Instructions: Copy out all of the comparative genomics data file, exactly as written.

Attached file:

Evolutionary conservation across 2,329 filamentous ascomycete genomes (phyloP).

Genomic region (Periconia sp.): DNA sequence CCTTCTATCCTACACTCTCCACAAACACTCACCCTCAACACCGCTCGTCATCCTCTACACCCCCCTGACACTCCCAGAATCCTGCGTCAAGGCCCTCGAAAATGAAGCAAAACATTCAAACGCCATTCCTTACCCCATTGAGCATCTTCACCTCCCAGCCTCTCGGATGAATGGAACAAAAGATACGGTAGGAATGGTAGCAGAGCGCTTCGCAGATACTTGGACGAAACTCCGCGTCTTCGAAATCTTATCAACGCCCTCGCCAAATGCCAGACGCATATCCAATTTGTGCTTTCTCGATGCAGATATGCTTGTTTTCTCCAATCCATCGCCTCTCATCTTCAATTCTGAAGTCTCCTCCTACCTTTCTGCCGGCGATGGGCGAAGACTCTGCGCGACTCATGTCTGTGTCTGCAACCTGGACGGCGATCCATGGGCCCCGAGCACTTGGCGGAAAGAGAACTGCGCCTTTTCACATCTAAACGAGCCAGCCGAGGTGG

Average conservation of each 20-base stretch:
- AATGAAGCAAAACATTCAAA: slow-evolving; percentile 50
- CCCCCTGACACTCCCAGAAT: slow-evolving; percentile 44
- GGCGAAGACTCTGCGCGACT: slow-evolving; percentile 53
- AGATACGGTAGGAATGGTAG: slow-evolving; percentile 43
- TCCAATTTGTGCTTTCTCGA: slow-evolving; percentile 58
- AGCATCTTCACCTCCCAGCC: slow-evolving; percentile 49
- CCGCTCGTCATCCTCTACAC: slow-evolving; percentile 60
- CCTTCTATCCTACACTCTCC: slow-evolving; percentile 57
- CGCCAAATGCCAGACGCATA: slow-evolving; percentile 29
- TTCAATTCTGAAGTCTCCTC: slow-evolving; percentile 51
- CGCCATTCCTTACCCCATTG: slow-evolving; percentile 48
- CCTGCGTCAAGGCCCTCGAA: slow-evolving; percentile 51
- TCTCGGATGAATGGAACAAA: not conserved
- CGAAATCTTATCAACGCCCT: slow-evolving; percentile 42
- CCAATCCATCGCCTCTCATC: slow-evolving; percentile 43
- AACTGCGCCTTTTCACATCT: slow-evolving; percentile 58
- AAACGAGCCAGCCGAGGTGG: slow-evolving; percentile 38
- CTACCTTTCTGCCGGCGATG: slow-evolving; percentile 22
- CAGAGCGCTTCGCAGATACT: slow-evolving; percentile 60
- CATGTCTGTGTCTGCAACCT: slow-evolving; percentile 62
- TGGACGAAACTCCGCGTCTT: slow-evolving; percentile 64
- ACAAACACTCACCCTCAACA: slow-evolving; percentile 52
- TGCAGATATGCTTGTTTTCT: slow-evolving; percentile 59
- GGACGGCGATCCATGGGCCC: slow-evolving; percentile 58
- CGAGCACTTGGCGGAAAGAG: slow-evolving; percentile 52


Evolutionary conservation across 2,329 filamentous ascomycete genomes (phyloP).

Genomic region (Periconia sp.): DNA sequence CCTTCTATCCTACACTCTCCACAAACACTCACCCTCAACACCGCTCGTCATCCTCTACACCCCCCTGACACTCCCAGAATCCTGCGTCAAGGCCCTCGAAAATGAAGCAAAACATTCAAACGCCATTCCTTACCCCATTGAGCATCTTCACCTCCCAGCCTCTCGGATGAATGGAACAAAAGATACGGTAGGAATGGTAGCAGAGCGCTTCGCAGATACTTGGACGAAACTCCGCGTCTTCGAAATCTTATCAACGCCCTCGCCAAATGCCAGACGCATATCCAATTTGTGCTTTCTCGATGCAGATATGCTTGTTTTCTCCAATCCATCGCCTCTCATCTTCAATTCTGAAGTCTCCTCCTACCTTTCTGCCGGCGATGGGCGAAGACTCTGCGCGACTCATGTCTGTGTCTGCAACCTGGACGGCGATCCATGGGCCCCGAGCACTTGGCGGAAAGAGAACTGCGCCTTTTCACATCTAAACGAGCCAGCCGAGGTGG

Average conservation of each 20-base stretch:
- AATGAAGCAAAACATTCAAA: slow-evolving; percentile 50
- CCCCCTGACACTCCCAGAAT: slow-evolving; percentile 44
- GGCGAAGACTCTGCGCGACT: slow-evolving; percentile 53
- AGATACGGTAGGAATGGTAG: slow-evolving; percentile 43
- TCCAATTTGTGCTTTCTCGA: slow-evolving; percentile 58
- AGCATCTTCACCTCCCAGCC: slow-evolving; percentile 49
- CCGCTCGTCATCCTCTACAC: slow-evolving; percentile 60
- CCTTCTATCCTACACTCTCC: slow-evolving; percentile 57
- CGCCAAATGCCAGACGCATA: slow-evolving; percentile 29
- TTCAATTCTGAAGTCTCCTC: slow-evolving; percentile 51
- CGCCATTCCTTACCCCATTG: slow-evolving; percentile 48
- CCTGCGTCAAGGCCCTCGAA: slow-evolving; percentile 51
- TCTCGGATGAATGGAACAAA: not conserved
- CGAAATCTTATCAACGCCCT: slow-evolving; percentile 42
- CCAATCCATCGCCTCTCATC: slow-evolving; percentile 43
- AACTGCGCCTTTTCACATCT: slow-evolving; percentile 58
- AAACGAGCCAGCCGAGGTGG: slow-evolving; percentile 38
- CTACCTTTCTGCCGGCGATG: slow-evolving; percentile 22
- CAGAGCGCTTCGCAGATACT: slow-evolving; percentile 60
- CATGTCTGTGTCTGCAACCT: slow-evolving; percentile 62
- TGGACGAAACTCCGCGTCTT: slow-evolving; percentile 64
- ACAAACACTCACCCTCAACA: slow-evolving; percentile 52
- TGCAGATATGCTTGTTTTCT: slow-evolving; percentile 59
- GGACGGCGATCCATGGGCCC: slow-evolving; percentile 58
- CGAGCACTTGGCGGAAAGAG: slow-evolving; percentile 52